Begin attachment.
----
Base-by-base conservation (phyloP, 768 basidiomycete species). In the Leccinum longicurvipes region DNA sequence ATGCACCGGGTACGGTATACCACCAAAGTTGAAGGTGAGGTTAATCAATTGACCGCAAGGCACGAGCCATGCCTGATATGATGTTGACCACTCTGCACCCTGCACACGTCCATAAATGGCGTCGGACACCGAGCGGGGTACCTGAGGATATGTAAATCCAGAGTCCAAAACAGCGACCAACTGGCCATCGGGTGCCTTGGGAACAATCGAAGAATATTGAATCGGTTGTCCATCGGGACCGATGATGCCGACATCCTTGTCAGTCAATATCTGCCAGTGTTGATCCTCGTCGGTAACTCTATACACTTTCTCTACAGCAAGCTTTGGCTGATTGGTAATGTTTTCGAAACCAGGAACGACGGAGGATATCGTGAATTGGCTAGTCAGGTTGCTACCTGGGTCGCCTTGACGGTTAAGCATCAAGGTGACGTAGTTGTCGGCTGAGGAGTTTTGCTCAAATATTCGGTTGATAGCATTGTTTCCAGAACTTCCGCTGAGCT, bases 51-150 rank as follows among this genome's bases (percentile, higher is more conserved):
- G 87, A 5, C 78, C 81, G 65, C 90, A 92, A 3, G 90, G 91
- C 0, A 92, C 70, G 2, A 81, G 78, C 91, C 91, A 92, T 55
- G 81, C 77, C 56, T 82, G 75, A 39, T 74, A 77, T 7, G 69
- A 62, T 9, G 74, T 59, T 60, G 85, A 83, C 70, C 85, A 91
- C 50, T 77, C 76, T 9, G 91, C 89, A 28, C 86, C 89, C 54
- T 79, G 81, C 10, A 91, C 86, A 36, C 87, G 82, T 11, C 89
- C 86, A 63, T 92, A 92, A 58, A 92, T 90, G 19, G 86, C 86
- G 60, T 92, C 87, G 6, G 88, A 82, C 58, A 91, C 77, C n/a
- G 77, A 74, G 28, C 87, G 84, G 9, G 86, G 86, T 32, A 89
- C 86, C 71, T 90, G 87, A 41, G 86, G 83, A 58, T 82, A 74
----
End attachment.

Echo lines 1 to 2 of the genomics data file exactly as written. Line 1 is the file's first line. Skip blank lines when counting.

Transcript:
Base-by-base conservation (phyloP, 768 basidiomycete species). In the Leccinum longicurvipes region DNA sequence ATGCACCGGGTACGGTATACCACCAAAGTTGAAGGTGAGGTTAATCAATTGACCGCAAGGCACGAGCCATGCCTGATATGATGTTGACCACTCTGCACCCTGCACACGTCCATAAATGGCGTCGGACACCGAGCGGGGTACCTGAGGATATGTAAATCCAGAGTCCAAAACAGCGACCAACTGGCCATCGGGTGCCTTGGGAACAATCGAAGAATATTGAATCGGTTGTCCATCGGGACCGATGATGCCGACATCCTTGTCAGTCAATATCTGCCAGTGTTGATCCTCGTCGGTAACTCTATACACTTTCTCTACAGCAAGCTTTGGCTGATTGGTAATGTTTTCGAAACCAGGAACGACGGAGGATATCGTGAATTGGCTAGTCAGGTTGCTACCTGGGTCGCCTTGACGGTTAAGCATCAAGGTGACGTAGTTGTCGGCTGAGGAGTTTTGCTCAAATATTCGGTTGATAGCATTGTTTCCAGAACTTCCGCTGAGCT, bases 51-150 rank as follows among this genome's bases (percentile, higher is more conserved):
- G 87, A 5, C 78, C 81, G 65, C 90, A 92, A 3, G 90, G 91